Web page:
A more efficient use of energy in retail buildings can significantly enhance retailers’ economic competitiveness. For instance, a 20% cut in energy costs achieves the same bottom line benefit as a 5% increase in sales.
Despite the substantial savings that can be made, the initial investment in energy efficiency can be difficult for retailers to bear. This should not, however, be seen as a barrier to energy efficiency as financing schemes are available which link the expected savings in energy costs and/or income from energy generation to cost of the technology, negating an initial capital expenditure. And, although the sector has made great strides towards increased energy efficiency, changing legislation and rising fuel prices mean energy saving is becoming increasingly important to retailers.
It is estimated that most UK businesses can reduce energy consumption by 10% to 40% every year by implementing measures such as energy efficient lighting and heating or investing in modern technologies. The retail industry is no exception. A report from the British Council of Shopping Centres (BCSC) shows average energy costs can be reduced by 55% when 20 year old equipment and technology is upgraded. Retailers can also make significant savings on maintenance costs, anywhere between 20% and 37%, if key energy consuming equipment such as lighting, heating and ventilation is replaced.
These potential savings are particularly pertinent as the government has predicted significant energy price rises – electricity prices in the services sector will increase by 66% and gas prices will rise by 31%, when compared with 2013 levels.
Retailers will also be mindful of government plans to implement Minimum Energy Efficiency Standards by 2018, legislation that will render the leasing of buildings or units with low energy performance unlawful. Some buildings could be considered unfit for purpose if improvements to meet minimum standards cannot be made in a cost-efficient way. Therefore, the need for retail businesses to realise carbon savings is increasingly urgent.
For many retailers, the main drawback to implementing energy efficient technology is the initial cost. The financing issue, however, does not have to render investments in energy efficient technology unfeasible. Viable financing options for energy improvement measures are available in today’s market.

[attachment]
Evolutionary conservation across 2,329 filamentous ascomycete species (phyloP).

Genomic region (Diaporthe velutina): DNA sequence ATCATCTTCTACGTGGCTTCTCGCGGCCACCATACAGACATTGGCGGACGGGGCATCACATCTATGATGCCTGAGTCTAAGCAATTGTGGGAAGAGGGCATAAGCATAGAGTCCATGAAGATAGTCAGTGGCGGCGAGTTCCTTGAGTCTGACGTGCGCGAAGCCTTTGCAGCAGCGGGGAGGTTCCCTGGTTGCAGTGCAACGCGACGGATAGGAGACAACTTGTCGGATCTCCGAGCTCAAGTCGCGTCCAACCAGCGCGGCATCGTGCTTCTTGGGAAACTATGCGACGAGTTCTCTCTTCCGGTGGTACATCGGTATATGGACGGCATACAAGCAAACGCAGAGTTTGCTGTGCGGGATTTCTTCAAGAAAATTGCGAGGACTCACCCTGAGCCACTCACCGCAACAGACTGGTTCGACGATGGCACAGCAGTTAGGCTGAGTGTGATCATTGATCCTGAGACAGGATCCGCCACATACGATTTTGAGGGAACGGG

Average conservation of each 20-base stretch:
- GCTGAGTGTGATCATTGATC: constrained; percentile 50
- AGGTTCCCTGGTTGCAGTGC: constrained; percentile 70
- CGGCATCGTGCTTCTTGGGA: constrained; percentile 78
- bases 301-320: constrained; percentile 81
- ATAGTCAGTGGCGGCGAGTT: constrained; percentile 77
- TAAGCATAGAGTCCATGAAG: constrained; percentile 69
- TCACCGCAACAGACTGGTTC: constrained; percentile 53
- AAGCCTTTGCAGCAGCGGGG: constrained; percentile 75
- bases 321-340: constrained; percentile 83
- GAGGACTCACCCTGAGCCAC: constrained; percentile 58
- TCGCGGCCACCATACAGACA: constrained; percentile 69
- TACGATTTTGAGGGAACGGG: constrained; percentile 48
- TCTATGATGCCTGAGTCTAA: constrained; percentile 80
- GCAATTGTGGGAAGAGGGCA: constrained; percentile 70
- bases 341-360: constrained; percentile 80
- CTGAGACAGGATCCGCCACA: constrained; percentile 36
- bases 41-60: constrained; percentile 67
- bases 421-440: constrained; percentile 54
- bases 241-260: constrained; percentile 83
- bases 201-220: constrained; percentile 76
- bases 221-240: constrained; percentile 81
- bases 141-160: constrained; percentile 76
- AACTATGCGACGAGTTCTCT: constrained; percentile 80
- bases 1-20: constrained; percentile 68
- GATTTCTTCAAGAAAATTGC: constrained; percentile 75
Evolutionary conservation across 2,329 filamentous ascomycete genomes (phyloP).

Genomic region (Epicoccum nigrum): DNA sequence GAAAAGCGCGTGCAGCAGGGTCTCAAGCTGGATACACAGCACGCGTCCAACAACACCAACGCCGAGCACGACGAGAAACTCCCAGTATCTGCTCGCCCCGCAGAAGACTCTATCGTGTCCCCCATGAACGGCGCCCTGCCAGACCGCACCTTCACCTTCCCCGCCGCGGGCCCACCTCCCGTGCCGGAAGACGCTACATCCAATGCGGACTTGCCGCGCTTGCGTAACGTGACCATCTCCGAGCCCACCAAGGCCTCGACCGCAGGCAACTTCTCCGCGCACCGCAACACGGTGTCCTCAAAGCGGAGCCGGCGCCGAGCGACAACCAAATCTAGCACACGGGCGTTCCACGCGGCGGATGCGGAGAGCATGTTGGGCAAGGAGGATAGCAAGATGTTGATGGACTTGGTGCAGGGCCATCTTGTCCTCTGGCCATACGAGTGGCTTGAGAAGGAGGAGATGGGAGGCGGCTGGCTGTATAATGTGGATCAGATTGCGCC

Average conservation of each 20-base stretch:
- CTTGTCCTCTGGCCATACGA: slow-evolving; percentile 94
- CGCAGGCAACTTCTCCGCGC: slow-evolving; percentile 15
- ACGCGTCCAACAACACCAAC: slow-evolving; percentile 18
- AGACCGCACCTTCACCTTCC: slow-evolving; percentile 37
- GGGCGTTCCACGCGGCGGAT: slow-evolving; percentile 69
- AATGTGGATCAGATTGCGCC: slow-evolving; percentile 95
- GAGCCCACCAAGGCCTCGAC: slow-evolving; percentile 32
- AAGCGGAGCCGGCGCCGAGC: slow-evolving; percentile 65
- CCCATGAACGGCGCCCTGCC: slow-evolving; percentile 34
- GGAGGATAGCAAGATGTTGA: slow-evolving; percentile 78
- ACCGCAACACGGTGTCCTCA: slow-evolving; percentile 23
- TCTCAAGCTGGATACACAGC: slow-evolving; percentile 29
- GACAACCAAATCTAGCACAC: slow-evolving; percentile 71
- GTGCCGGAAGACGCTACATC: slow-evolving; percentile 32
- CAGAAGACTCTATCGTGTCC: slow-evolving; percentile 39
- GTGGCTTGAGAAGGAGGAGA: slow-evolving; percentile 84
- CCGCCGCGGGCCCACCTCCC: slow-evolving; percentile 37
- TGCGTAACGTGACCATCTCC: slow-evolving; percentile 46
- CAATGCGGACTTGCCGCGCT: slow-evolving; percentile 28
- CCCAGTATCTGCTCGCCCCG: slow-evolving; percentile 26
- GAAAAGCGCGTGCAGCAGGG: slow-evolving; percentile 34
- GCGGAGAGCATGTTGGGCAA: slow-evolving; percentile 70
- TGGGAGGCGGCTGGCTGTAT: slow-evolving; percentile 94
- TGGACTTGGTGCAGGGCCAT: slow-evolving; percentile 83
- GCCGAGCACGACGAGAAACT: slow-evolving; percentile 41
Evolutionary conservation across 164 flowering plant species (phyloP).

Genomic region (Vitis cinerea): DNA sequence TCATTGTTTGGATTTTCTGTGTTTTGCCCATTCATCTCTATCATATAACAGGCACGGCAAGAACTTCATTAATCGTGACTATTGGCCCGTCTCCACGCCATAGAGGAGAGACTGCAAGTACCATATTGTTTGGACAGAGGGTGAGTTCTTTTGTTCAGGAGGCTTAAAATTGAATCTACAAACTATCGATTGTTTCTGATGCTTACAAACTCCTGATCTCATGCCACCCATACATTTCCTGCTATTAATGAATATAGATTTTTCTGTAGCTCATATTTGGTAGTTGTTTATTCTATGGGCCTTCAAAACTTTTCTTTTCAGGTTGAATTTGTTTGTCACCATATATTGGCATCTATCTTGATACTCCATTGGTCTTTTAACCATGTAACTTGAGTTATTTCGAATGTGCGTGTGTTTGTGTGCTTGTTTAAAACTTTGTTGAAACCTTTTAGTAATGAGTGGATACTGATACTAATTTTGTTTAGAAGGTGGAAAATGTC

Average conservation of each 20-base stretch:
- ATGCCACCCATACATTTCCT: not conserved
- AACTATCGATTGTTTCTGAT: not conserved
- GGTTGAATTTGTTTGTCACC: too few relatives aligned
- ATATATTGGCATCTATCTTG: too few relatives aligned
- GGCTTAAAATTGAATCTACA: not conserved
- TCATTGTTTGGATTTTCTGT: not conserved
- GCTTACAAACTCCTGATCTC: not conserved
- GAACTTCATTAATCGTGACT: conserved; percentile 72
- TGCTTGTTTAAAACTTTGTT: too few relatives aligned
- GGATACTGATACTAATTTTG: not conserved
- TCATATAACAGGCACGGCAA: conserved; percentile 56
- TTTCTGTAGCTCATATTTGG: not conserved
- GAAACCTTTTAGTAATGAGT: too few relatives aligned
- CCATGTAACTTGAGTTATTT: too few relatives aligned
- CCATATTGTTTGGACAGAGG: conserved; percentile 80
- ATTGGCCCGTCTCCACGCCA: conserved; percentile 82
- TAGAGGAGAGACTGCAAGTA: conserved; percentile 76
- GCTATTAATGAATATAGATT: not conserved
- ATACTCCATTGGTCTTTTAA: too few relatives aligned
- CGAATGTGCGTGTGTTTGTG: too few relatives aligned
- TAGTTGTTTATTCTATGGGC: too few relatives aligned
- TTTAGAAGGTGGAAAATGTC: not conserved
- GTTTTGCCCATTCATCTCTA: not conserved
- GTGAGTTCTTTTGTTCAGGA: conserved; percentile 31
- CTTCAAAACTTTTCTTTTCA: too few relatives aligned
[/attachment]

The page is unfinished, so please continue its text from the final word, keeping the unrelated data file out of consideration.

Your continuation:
One such example is Siemens Financial Services (SFS) Energy Finance. With the aim of providing alternative financing for organizations looking to acquire energy efficient, green equipment or technologies, SFS Energy Finance makes a practical connection between the expected savings in energy costs and/or income from energy generation to the financing arrangement’s monthly payments. Effectively, through SFS Energy Finance, organisations can benefit from a financing solution that can make the investment zero net cost or even be cash positive if the savings are greater than the monthly financing payment.
This helps retailers make carbon-friendly investments while keeping their existing lines of credit intact and preserving their working capital for other business activities. SFS Energy Finance works with a range of suppliers and manufacturers of energy efficient technology to integrate finance into energy solutions. The convenience of combining technology and finance removes the need for customers to seek funding for equipment acquisitions externally.
A wide range of technology including heat pumps, LED lighting, solar PV, biomass heating, anaerobic digestion, biogas facilities, combined heat and power (CHP) facilities and wind power can be financed. Payments can be customised to suit each client’s requirements and budgets, meaning that retailers can focus on finding the best solutions for their premises without capital budget restrictions.